August 16, 2014, by Paul Brown
Feeling the heat: a wildfire rages in New Mexico during the 2012 heat wave
Image: Kari Greer/USFS Gila National Forest via Wikimedia Commons
Giant waves in the jet stream that often governs our weather are changing as the Arctic warms more rapidly − leading to long periods of soaring temperatures that pose major threats to economies and human health. LONDON, 16 August, 2014 − Few people have heard of Rossby waves and even less understand them, but if you are sweltering in an uncomfortably long heat wave, then they could be to blame. New discoveries about what is going on in the atmosphere are helping to explain why heat waves are lasting longer and causing serious damage to humans and the natural world. These events have doubled in frequency this century, and the cause is believed to be the warming of the Arctic. The weather at the Earth’s surface is often governed by high winds in the atmosphere, known as jet streams. In 1939, Carl-Gustaf Arvid Rossby, a Swedish-born America meteorologist, discovered waves in the northern jet stream that were associated with the high and low pressure systems at ground level that form daily weather patterns. Jet streams travel at up to 200 kilometres an hour, frequently wandering north and south − with cold Arctic air to the north, and warmer air to the south.
When the jet stream develops Rossby waves and they swing north, they suck warm air from the tropics to Europe, Russia or the US. And when they swing south, they do the same thing with cold air from the Arctic. The waves constantly change shape, and so cause rapid variations in the weather. But new research, published in the Proceedings of the National Academy of Sciences of the USA, has discovered a tendency for these waves in the jet stream to get much bigger and to get stuck – particularly in July and August. This causes heat waves that last not just for a few days but for weeks. This is a serious health and economic threat. A recent example is the record heat wave in the US that hit corn farmers and worsened wildfires in 2012. Close study of records shows that, from 1980 to 2003, there were two such heat wave events every four years on average. From 2004-07, there were three events, and between 2008-11 there were five.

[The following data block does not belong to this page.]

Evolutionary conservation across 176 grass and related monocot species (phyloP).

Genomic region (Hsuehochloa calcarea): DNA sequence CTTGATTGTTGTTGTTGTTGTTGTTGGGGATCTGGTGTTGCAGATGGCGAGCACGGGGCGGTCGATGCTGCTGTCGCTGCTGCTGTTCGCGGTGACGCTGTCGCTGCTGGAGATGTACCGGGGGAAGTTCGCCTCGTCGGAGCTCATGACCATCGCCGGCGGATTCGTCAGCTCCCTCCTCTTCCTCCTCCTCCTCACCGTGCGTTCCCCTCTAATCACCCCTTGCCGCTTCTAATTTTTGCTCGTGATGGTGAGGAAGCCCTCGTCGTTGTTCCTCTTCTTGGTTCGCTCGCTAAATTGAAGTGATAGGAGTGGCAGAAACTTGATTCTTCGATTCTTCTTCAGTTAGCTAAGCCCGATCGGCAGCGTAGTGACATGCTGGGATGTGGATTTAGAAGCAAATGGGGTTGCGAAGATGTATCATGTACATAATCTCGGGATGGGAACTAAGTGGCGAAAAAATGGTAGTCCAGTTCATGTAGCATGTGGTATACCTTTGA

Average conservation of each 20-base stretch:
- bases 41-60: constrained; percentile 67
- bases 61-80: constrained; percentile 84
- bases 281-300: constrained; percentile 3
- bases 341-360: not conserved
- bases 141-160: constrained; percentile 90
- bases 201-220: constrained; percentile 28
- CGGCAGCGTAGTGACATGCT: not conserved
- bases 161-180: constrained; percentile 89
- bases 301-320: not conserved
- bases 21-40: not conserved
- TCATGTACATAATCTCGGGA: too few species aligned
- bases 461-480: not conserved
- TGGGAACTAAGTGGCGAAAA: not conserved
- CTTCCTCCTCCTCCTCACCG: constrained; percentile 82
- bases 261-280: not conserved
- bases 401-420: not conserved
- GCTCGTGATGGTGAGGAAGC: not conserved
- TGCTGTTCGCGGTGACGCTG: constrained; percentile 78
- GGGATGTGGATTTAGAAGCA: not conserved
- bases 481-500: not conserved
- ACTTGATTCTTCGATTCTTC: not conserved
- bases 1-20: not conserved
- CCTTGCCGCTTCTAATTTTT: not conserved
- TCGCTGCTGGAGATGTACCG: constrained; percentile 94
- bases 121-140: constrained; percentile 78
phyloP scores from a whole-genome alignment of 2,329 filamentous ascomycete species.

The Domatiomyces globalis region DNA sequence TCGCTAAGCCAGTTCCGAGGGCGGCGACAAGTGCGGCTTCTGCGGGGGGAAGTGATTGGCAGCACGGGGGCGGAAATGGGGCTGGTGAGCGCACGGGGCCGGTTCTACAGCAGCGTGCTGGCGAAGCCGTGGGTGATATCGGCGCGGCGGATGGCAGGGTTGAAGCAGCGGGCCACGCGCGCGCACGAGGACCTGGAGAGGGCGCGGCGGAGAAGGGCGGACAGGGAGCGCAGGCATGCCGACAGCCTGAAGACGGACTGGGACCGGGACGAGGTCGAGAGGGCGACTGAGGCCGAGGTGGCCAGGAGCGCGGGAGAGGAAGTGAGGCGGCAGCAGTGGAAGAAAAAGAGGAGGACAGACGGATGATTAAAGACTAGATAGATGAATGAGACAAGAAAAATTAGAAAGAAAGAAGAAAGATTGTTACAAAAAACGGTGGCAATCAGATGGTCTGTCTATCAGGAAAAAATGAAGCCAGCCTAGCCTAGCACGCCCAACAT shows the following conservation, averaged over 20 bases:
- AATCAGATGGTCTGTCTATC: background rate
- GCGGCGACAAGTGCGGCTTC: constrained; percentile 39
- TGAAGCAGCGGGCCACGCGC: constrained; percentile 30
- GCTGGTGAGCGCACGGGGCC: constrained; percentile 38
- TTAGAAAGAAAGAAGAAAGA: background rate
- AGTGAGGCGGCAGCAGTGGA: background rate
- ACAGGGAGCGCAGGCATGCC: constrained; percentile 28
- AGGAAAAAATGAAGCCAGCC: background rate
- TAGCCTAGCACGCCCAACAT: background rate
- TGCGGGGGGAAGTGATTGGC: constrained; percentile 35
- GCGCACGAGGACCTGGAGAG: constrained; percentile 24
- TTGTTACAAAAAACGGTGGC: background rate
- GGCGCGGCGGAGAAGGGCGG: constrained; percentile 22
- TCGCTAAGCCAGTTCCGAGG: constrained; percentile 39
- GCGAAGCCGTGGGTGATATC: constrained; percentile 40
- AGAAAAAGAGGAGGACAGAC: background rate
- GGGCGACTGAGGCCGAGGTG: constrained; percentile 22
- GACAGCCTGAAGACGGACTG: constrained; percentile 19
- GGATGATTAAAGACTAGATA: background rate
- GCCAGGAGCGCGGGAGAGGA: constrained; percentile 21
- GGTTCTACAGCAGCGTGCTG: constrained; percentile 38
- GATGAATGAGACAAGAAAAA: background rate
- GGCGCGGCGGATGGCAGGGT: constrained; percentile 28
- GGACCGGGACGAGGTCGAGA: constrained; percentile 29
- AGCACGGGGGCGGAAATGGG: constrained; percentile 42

Theory and the new data both suggest a link to processes in the Arctic. Since 2000, the Arctic has been warming about twice as fast as the rest of the globe. One reason for this is that ice is rapidly shrinking in the White Sea − a southern inlet of the Barents Sea on the north-west coast of Russia – and so less sunlight gets reflected back into space, while the open ocean is dark and hence warms more. “This melting of ice and snow is actually due to our lifestyle of churning out unprecedented amounts of greenhouse gases from fossil fuels,” says Hans Joachim Schellnhuber, co-author of the study and founding director of the Potsdam Institute for Climate Impact Research. As the Arctic warms more rapidly, the temperature difference to other regions decreases. Yet temperature differences are a major driver of the atmospheric circulation patterns that in turn rule our weather. “The planetary waves topic illustrates how delicately interlinked components in the Earth system are,” Schellnhuber concludes: “And it shows how disproportionately the system might react to our perturbations.” – Climate News Network
Paul Brown, a founding editor of Climate News Network, is a former environment correspondent of The Guardian newspaper, and still writes columns for the paper.